Burnout phase

This phase is when you reach your limit and can no longer function as you normally would. Problems at work begin to consume you to the point where you obsess over them. At times, you may also feel numb and experience extreme self-doubt. Physical symptoms will become intense, leading to chronic headaches, stomach issues and gastrointestinal problems. Friends and family members may also notice behavioral changes.

Habitual burnout phase

If left untreated, burnout can become a part of your everyday life and eventually lead to anxiety or depression. You can also begin to experience chronic mental and physical fatigue that prevents you from working. Your job status may be put in jeopardy if you continue on this path.

Burnout symptoms

Burnout symptoms vary depending on which phase of burnout you’re in. In general, there are three symptoms to be aware of: exhaustion, depersonalization and reduced personal accomplishment.

Exhaustion: This fatigue presents itself both mentally and physically. The energy you typically have is zapped by persistent exhaustion.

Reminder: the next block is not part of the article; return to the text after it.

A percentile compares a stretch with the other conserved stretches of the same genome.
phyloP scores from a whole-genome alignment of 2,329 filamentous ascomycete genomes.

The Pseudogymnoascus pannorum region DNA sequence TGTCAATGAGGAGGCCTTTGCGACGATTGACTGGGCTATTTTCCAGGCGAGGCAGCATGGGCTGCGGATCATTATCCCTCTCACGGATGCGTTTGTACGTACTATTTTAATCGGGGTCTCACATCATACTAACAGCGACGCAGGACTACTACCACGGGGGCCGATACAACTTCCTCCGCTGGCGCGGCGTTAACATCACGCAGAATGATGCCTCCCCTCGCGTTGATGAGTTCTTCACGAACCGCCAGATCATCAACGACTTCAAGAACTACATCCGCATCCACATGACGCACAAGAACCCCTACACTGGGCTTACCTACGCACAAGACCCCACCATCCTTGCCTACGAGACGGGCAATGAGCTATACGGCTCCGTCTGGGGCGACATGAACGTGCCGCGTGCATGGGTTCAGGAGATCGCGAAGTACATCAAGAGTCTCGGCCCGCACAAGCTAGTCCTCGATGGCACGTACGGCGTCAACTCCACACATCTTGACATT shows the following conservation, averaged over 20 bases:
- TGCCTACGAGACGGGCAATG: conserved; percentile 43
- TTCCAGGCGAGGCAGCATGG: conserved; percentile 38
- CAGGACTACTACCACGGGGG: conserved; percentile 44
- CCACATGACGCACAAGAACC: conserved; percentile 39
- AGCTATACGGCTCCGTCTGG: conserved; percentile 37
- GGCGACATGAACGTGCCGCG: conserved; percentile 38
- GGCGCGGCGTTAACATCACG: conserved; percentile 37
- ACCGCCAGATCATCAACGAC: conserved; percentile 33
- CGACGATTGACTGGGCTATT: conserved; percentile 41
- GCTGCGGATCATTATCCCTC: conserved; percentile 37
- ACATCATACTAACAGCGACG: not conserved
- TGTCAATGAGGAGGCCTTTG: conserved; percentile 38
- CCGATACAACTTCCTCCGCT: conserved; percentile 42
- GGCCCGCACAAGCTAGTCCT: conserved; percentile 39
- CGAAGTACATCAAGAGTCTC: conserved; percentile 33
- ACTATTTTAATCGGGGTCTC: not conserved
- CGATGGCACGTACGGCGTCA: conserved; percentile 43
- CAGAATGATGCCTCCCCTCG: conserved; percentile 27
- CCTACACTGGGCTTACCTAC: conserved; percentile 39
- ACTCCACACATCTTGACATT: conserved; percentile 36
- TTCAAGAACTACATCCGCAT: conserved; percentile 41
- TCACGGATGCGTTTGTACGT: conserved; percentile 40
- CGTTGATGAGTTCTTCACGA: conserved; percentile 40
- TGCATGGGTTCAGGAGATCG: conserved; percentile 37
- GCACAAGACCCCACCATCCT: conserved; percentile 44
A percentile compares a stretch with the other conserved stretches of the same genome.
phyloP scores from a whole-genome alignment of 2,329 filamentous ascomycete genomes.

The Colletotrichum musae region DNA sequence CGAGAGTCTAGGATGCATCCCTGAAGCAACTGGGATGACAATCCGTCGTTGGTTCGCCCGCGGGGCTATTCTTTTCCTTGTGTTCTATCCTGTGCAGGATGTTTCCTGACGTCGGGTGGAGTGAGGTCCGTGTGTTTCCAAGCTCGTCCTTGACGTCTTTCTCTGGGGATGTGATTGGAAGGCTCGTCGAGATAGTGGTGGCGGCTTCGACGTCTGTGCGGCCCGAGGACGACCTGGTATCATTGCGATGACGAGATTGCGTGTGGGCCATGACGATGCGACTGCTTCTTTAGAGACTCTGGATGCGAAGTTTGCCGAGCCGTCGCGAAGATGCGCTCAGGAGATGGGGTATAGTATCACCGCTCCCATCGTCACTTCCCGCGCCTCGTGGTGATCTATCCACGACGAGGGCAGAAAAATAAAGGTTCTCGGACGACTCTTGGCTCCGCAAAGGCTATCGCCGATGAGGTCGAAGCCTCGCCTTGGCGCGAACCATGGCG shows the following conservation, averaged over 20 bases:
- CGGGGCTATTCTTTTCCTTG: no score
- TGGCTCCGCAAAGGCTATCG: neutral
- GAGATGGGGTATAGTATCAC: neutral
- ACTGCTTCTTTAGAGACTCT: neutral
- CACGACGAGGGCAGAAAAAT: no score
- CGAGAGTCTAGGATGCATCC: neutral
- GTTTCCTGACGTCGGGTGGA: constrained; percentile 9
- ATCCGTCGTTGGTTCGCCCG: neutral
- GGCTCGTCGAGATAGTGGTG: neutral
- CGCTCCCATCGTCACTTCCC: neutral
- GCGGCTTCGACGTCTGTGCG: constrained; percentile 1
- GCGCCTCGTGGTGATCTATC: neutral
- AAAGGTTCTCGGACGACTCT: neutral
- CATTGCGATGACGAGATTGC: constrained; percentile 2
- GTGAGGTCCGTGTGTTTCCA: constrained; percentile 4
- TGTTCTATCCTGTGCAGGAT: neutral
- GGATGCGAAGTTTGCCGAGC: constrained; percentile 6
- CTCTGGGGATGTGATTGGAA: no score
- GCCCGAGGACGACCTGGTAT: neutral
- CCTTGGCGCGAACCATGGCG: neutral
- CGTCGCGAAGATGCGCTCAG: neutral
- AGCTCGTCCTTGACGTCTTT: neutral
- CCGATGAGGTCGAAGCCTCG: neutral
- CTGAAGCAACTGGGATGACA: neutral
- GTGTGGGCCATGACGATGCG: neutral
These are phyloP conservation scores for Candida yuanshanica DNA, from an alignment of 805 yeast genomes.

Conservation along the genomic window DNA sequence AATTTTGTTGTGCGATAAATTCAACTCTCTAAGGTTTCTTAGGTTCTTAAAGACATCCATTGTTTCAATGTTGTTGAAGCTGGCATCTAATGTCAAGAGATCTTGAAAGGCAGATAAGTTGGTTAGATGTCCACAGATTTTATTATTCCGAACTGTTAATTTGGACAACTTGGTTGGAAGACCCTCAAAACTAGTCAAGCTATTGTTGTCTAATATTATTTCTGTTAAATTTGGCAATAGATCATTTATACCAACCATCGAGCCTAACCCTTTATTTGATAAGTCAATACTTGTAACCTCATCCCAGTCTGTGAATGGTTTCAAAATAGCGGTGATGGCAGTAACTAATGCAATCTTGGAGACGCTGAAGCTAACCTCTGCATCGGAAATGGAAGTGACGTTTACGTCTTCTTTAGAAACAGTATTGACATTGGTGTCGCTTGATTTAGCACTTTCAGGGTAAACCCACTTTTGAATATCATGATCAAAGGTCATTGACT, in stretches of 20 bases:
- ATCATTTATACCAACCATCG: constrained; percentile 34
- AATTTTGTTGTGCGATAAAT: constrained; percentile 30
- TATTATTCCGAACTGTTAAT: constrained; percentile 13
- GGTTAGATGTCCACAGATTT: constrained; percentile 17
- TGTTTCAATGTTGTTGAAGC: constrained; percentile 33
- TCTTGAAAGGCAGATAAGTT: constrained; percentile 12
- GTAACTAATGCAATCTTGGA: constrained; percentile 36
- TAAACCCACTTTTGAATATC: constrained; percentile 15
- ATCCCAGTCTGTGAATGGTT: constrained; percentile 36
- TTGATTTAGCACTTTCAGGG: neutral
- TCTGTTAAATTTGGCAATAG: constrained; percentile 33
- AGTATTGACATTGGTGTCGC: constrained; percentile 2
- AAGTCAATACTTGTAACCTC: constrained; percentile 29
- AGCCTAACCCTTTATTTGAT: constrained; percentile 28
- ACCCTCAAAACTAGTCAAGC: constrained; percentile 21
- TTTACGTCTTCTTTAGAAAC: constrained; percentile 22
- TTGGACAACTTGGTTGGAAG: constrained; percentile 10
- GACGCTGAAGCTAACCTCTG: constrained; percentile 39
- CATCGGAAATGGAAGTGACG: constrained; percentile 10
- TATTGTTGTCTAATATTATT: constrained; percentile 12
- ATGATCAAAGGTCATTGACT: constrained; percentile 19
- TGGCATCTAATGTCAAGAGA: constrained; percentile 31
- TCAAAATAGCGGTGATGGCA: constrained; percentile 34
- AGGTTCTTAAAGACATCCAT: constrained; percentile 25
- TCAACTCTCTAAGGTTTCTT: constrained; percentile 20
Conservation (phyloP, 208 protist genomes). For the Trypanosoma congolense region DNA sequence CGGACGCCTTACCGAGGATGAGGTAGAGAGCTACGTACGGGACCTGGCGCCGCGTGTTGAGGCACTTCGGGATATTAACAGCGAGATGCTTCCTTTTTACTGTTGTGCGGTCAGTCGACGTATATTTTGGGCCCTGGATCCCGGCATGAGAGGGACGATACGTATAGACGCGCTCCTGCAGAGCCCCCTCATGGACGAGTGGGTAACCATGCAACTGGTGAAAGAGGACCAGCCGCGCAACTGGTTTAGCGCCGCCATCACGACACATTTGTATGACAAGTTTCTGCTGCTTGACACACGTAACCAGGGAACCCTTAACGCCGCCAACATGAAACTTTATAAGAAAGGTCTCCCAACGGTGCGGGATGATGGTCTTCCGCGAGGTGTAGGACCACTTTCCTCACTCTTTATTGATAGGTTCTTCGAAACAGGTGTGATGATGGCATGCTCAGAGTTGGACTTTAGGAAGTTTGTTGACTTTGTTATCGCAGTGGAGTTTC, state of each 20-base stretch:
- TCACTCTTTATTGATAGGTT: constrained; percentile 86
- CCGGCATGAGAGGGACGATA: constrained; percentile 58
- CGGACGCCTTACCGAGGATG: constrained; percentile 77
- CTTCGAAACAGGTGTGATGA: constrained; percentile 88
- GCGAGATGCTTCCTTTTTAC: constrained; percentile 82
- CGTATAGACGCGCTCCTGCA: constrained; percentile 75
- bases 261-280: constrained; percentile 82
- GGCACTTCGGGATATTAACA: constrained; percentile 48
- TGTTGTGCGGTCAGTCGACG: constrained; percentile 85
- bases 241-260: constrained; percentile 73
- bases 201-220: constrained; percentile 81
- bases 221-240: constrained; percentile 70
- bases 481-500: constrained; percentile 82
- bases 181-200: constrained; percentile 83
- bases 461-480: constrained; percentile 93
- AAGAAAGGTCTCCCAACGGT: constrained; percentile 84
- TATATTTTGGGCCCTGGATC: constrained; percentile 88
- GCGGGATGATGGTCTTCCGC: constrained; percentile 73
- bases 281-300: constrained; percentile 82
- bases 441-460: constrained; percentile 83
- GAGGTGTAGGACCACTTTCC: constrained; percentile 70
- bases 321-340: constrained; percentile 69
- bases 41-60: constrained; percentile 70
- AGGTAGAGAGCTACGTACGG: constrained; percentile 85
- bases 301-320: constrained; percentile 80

Depersonalization: This is a feeling of indifference. In other words, you start to feel numb. For example, you may become more cynical in your inner workings or lack the ability to communicate effectively with people.

Reduced personal accomplishment/performance: This tends to manifest when you feel your work is insufficient and you’re incapable of performing your work. For example, you may lose pleasure in work you previously received joy from. Your usual creativity may wane, and it can become harder to concentrate.

Symptoms may also present as physical, emotional or behavioral.

Physical symptoms include:

  • Feeling tired
  • Having difficulty sleeping
  • Experiencing a change in appetite
  • Dealing with headaches or muscle pain

Emotional symptoms include:

  • Lacking motivation
  • Experiencing feelings of self-doubt
  • Failure or loneliness
  • An overall feeling of dissatisfaction

Behavioral symptoms include:

  • Social isolation
  • Not performing your responsibilities